TABLE II______________________________________PROPERTIES OF INSULATION BOARDS ClosedInsulation Density Oxygen Cells Friability3 InitialBoard (lb/ft3) Index1 (%)2 (%) k-factor4______________________________________1 1.98 25.25 89.2 19.4 0.1172 1.92 23.75 90.5 13.86 0.130______________________________________ 1 According to ASTM D2863-70, except that a sample measuring 1/2" × 1/2" × 6" was used. 2 According to ASTM D2856-70. 3 According to ASTM C421. 4 Units = Btuin/hr-ft2°F.
|Brevet cité||Date de dépôt||Date de publication||Déposant||Titre|
|US30984 *||18 déc. 1860||pratt|
|US2814205 *||17 avr. 1956||26 nov. 1957||Arato Achille||Variable speed transmission|
|US3050427 *||29 avr. 1957||21 août 1962||Owens Corning Fiberglass Corp||Fibrous glass product and method of manufacture|
|US3184419 *||3 févr. 1959||18 mai 1965||Dunlop Rubber Co||Method for the production of polyurethane foamed material|
|US3251092 *||30 avr. 1964||17 mai 1966||Cabin Crafts Inc||Apparatus for applying polyurethane foam backing to fabrics|
|US3382302 *||13 juil. 1966||7 mai 1968||Owens Corning Fiberglass Corp||Method for the manufacture of reinforced plastic foams|
|US3580763 *||13 mars 1969||25 mai 1971||Monsanto Co||Method of producing fiber-reinforced foam products|
|US3627275 *||13 mai 1970||14 déc. 1971||Frederick E Gusmer||Apparatus for producing plastic foam|
|US3745203 *||19 août 1971||10 juil. 1973||Cincinnati Milling Machine Co||Process for molding polyurethane utilizing a mixture of two blowing agents|
|US3764428 *||15 juil. 1970||9 oct. 1973||Sumitomo Bakelite Co||Method of foaming fibrous fleece|
|US3769115 *||14 nov. 1968||30 oct. 1973||Kongevej K||Method for the production of a fibrous sheet material|
|US3838074 *||5 janv. 1973||24 sept. 1974||Mitsubishi Chem Ind||Process for preparing polyurethane foam|
|US3846524 *||17 janv. 1972||5 nov. 1974||Dura Plex Ind||Structural panel and method of making same|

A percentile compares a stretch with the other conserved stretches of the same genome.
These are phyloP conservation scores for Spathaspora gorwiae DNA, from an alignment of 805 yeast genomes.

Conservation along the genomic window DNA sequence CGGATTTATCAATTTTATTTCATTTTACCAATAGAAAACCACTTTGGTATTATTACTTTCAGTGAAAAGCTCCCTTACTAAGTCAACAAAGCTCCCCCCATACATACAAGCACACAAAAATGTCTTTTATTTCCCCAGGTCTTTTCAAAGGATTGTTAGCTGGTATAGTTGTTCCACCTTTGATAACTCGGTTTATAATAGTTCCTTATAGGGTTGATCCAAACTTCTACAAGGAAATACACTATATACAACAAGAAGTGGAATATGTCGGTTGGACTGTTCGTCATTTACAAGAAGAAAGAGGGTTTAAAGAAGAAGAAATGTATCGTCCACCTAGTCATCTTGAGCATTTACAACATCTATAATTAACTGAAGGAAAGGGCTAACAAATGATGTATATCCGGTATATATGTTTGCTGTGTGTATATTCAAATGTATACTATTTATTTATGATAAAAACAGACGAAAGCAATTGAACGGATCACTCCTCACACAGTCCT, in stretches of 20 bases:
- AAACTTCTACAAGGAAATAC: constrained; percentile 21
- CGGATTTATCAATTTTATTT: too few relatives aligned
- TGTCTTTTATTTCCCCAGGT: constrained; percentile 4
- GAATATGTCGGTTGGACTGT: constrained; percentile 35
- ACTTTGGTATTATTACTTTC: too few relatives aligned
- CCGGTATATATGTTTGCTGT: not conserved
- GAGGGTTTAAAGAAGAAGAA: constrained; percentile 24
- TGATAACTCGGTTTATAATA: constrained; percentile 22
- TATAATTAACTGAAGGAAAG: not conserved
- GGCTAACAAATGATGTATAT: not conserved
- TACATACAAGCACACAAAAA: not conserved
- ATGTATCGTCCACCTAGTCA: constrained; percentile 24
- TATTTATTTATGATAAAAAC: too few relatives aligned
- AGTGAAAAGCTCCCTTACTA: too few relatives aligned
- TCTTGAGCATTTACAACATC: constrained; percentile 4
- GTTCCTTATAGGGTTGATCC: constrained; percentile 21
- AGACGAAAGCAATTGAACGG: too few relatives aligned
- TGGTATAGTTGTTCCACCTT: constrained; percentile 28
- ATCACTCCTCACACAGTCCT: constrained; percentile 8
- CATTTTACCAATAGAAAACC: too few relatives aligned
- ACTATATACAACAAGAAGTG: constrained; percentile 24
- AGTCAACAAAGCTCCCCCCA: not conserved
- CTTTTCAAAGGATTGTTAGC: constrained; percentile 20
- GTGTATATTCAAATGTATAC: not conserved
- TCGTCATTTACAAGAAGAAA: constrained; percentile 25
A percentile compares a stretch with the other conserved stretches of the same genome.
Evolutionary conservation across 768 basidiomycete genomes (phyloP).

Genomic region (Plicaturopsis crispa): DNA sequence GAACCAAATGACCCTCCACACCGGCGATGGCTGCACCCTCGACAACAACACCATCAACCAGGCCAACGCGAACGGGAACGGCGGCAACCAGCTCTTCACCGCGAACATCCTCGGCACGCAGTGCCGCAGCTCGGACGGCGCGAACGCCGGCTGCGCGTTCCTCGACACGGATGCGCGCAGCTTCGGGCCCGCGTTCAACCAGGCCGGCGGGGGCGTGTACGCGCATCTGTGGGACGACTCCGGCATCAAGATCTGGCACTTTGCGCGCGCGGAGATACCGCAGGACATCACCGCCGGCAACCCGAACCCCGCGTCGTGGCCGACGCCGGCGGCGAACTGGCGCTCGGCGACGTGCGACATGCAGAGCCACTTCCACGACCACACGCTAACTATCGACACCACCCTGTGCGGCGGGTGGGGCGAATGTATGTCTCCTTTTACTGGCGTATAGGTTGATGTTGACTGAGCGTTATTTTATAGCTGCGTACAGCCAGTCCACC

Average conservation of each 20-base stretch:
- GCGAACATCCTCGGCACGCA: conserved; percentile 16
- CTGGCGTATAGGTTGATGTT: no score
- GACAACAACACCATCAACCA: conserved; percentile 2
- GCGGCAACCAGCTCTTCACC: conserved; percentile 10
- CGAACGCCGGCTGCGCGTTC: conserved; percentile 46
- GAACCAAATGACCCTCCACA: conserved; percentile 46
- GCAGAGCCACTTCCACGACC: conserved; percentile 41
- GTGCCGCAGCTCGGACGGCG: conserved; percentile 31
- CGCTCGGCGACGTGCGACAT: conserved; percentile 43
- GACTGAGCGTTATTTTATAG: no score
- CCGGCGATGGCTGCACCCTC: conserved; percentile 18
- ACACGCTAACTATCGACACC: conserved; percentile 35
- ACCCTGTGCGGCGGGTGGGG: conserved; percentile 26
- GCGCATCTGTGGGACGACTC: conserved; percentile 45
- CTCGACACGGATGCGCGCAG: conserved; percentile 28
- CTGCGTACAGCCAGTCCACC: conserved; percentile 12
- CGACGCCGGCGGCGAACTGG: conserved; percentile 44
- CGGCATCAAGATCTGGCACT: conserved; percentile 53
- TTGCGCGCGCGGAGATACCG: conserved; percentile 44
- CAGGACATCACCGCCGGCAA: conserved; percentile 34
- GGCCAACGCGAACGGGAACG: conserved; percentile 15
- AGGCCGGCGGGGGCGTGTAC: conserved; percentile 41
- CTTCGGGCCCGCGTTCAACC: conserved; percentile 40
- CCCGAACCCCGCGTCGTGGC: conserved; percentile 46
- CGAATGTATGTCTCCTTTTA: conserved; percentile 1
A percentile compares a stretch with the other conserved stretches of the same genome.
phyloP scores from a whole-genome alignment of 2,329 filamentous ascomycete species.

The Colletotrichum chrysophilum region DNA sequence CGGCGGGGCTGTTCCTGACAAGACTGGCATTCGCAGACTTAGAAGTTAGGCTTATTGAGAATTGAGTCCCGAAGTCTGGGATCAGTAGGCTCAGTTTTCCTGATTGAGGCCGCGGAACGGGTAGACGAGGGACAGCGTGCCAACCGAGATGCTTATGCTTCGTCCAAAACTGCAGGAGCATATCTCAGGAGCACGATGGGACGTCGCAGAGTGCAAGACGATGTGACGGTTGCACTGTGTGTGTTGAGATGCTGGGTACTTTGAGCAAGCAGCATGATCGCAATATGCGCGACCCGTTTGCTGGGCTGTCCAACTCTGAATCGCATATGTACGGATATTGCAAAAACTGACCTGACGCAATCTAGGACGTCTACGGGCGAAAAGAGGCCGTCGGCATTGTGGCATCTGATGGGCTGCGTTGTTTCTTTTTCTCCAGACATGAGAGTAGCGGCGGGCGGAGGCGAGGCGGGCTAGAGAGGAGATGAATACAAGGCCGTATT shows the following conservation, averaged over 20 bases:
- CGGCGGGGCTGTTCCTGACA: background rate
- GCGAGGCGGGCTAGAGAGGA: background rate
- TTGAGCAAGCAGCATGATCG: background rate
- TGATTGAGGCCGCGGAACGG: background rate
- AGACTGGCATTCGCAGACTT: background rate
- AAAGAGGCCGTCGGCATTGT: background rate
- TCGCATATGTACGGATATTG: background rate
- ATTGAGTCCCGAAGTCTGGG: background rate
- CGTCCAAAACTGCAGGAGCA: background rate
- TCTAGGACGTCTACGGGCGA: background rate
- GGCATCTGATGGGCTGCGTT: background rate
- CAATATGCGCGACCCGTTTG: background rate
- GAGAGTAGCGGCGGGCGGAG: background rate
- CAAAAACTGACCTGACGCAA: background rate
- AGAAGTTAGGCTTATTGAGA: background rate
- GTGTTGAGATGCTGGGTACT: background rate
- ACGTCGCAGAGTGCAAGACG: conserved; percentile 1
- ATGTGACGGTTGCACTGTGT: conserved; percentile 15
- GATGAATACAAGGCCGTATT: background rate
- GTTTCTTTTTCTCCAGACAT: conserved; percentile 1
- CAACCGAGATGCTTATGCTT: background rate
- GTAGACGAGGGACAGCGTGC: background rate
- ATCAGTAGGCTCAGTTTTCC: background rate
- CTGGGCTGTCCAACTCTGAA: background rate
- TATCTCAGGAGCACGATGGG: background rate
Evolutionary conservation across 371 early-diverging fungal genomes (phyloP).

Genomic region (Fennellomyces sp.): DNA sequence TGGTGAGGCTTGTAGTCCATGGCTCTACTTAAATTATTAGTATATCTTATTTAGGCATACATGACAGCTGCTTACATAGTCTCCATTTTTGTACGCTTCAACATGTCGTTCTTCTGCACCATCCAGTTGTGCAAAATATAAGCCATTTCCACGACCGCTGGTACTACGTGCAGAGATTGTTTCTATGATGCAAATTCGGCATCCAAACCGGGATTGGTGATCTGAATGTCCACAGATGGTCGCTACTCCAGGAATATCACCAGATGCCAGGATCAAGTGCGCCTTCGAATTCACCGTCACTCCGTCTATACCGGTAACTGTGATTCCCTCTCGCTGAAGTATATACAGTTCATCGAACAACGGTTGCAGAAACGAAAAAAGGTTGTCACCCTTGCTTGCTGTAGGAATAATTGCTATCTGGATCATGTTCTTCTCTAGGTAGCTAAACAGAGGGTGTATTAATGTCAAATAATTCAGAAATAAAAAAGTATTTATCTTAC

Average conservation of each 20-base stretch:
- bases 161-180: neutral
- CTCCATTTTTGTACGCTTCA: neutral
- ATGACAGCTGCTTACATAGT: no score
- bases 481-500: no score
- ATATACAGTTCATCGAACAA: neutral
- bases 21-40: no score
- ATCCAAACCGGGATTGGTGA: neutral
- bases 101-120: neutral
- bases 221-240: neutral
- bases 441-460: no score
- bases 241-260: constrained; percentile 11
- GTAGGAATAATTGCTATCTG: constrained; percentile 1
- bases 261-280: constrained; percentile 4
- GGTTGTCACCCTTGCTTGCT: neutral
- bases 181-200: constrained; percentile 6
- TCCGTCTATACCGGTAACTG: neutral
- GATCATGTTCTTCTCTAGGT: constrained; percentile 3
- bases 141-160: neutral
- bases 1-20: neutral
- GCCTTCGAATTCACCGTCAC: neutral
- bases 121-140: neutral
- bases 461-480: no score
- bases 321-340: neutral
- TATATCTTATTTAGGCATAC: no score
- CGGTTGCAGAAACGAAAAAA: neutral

|US3874980 *||9 juin 1972||1 avr. 1975||Owens Corning Fiberglass Corp||Composite foam panel with fibrous facing sheets|
|US3900650 *||8 févr. 1973||19 août 1975||Sedore James W||Fibrillar locking system|
|US3926700 *||13 avr. 1973||16 déc. 1975||Gen Latex And Chemical Corp||Cellular-urethane backed carpet|
|US3940517 *||16 avr. 1974||24 févr. 1976||The Celotex Corporation||Polyisocyanurate foam, catalyst composition and process for producing such|
|US3954544 *||20 juin 1974||4 mai 1976||Thomas Hooker||Foam applying apparatus|
|US3956438 *||9 oct. 1973||11 mai 1976||Barmag Barmer Maschinenfabrik Aktiengesellschaft||Process for extruding a partially foamed thermoplastic product|
|US3970732 *||26 sept. 1973||20 juil. 1976||Kimball International, Inc.||Method of molding rigid foamed polyurethane articles|
|US3977931 *||22 août 1974||31 août 1976||Societe De Participations Etudes Et Realisations (Sper)||Method and machine for the continuous manufacture of panels|
|US4023526 *||25 mars 1976||17 mai 1977||Union Carbide Corporation||Apparatus for application of foam to a substrate|
|US4025372 *||9 sept. 1975||24 mai 1977||Storey Brothers & Company Limited||Method of making a padded item|
|US4028158 *||19 janv. 1976||7 juin 1977||The Celotex Corporation||Structural laminate and method for making same|
|US4073997 *||17 sept. 1976||14 févr. 1978||Owens-Corning Fiberglas Corporation||Composite panel|
|US4089296 *||9 déc. 1975||16 mai 1978||Congoleum Corporation||Apparatus for spreading foam material|
|US4091142 *||21 janv. 1976||23 mai 1978||Dura-Plex Industries, Inc.||Structural panel and method of making same|
|US4098855 *||19 mars 1976||4 juil. 1978||Bernd Fries||Method of molding foamed polyurethane articles|
|US4118533 *||19 janv. 1976||3 oct. 1978||Celotex||Structural laminate and method for making same|